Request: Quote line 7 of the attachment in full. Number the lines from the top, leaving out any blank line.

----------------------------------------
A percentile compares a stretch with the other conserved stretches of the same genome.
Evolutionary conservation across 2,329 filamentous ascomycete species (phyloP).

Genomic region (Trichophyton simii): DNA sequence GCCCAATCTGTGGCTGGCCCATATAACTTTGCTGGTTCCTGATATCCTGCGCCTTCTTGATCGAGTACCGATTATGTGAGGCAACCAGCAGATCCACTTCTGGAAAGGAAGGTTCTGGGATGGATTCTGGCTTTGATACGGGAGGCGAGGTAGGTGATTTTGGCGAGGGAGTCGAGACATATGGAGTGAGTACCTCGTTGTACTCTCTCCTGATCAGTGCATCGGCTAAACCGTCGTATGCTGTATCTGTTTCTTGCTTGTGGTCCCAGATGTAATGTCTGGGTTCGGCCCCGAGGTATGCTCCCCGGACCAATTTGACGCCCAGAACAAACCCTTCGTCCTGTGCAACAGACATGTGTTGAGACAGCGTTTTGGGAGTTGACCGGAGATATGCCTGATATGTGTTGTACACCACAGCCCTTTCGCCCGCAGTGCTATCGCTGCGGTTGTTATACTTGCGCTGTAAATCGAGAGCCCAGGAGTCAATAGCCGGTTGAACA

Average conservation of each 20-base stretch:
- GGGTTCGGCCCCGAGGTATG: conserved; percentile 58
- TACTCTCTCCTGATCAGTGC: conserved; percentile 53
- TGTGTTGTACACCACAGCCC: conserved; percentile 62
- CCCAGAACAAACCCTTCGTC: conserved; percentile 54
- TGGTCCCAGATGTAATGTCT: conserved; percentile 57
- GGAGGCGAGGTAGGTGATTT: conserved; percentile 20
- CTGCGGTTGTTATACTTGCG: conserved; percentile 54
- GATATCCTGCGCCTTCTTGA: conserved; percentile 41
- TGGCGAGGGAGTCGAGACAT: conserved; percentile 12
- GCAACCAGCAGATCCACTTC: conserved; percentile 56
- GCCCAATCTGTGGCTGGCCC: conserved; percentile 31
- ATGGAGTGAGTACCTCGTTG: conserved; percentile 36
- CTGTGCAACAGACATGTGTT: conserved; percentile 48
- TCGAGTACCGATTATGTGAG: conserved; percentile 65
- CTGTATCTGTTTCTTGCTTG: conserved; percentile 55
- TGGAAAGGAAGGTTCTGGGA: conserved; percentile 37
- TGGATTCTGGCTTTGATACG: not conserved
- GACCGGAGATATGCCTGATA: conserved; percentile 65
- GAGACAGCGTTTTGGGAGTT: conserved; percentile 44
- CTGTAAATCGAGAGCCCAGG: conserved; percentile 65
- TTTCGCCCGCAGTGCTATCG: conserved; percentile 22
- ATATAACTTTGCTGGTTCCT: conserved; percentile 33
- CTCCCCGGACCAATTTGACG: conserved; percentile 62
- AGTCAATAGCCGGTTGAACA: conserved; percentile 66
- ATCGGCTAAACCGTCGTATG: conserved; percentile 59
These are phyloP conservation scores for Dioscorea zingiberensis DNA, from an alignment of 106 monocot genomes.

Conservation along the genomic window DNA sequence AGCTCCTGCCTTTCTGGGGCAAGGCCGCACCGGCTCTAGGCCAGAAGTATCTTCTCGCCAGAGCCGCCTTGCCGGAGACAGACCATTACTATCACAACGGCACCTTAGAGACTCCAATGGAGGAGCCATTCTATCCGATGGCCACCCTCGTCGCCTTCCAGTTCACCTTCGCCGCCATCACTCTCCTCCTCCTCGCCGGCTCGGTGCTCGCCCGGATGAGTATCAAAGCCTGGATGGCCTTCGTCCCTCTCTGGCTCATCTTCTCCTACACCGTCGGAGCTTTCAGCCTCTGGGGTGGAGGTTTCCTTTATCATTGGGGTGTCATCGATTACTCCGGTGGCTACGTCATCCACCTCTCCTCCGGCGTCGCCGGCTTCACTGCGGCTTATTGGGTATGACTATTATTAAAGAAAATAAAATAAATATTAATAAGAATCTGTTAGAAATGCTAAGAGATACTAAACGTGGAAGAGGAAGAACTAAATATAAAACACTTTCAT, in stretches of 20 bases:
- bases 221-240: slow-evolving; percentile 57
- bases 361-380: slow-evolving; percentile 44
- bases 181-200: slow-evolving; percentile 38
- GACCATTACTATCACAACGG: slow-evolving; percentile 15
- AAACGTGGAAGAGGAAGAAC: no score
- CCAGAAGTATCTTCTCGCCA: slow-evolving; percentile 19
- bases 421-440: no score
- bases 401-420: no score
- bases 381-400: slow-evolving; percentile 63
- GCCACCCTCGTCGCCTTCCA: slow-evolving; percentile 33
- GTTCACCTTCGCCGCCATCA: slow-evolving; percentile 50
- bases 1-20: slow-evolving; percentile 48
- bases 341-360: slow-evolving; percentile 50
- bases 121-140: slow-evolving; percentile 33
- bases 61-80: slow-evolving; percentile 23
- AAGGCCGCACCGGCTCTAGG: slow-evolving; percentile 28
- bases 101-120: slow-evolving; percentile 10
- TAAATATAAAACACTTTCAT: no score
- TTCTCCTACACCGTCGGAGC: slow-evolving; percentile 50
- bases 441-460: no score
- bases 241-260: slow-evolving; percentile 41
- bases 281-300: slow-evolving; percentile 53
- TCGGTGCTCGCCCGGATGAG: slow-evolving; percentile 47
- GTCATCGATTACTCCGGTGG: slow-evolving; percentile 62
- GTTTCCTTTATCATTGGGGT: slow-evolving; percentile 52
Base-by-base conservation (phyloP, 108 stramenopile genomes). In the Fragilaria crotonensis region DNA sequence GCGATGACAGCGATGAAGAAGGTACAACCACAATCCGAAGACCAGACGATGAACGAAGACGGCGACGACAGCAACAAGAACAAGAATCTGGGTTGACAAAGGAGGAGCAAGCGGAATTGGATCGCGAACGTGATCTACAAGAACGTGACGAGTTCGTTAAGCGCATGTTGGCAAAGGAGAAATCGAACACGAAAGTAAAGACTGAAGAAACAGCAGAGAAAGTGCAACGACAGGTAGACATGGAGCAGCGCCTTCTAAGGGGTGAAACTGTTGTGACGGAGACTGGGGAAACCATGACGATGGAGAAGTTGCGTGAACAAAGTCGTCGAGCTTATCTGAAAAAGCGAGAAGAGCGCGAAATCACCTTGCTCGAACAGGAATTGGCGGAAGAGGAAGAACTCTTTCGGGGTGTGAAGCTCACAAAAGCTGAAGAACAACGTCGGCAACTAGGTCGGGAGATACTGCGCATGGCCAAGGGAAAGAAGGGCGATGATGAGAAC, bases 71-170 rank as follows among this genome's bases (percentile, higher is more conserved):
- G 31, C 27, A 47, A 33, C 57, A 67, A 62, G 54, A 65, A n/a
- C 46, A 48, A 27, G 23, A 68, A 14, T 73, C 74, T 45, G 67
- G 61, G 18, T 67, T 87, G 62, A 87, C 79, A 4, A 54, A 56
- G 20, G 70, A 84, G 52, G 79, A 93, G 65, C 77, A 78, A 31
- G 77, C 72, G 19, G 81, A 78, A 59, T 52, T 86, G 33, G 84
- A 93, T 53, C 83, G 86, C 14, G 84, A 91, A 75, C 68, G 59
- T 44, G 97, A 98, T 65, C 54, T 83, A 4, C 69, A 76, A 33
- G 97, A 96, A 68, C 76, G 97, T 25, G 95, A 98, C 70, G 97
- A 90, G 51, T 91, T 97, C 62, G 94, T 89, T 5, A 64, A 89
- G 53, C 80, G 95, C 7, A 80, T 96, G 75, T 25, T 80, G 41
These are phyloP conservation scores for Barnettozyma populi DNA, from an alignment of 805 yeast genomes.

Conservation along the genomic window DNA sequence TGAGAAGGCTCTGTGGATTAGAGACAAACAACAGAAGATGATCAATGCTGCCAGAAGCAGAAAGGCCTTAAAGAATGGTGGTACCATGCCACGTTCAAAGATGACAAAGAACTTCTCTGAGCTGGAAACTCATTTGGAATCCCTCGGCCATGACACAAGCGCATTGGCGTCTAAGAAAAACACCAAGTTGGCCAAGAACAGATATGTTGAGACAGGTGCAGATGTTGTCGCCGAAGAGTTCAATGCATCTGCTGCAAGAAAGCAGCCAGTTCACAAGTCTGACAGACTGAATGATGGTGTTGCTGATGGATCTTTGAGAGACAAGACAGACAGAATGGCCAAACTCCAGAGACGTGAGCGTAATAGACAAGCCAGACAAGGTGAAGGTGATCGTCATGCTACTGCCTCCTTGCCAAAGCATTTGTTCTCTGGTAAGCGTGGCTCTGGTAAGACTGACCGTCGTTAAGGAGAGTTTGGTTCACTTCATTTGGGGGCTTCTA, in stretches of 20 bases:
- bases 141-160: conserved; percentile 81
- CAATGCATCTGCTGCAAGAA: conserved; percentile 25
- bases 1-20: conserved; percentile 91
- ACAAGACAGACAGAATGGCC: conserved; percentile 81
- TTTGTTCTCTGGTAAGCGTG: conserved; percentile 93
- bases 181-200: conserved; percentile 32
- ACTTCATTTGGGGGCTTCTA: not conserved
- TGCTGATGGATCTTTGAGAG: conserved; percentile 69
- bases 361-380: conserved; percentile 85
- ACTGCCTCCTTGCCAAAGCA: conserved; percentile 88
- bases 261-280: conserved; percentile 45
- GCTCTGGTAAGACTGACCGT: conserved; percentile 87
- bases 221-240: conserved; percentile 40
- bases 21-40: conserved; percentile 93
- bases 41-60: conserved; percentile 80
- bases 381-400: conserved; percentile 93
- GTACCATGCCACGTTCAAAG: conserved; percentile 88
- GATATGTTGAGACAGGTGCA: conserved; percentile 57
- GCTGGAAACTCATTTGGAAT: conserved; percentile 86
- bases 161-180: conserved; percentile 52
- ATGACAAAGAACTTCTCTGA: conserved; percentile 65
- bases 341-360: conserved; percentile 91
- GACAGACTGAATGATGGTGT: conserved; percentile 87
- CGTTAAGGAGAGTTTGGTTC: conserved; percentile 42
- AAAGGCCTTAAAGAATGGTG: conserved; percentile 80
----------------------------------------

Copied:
- TGTGTTGTACACCACAGCCC: conserved; percentile 62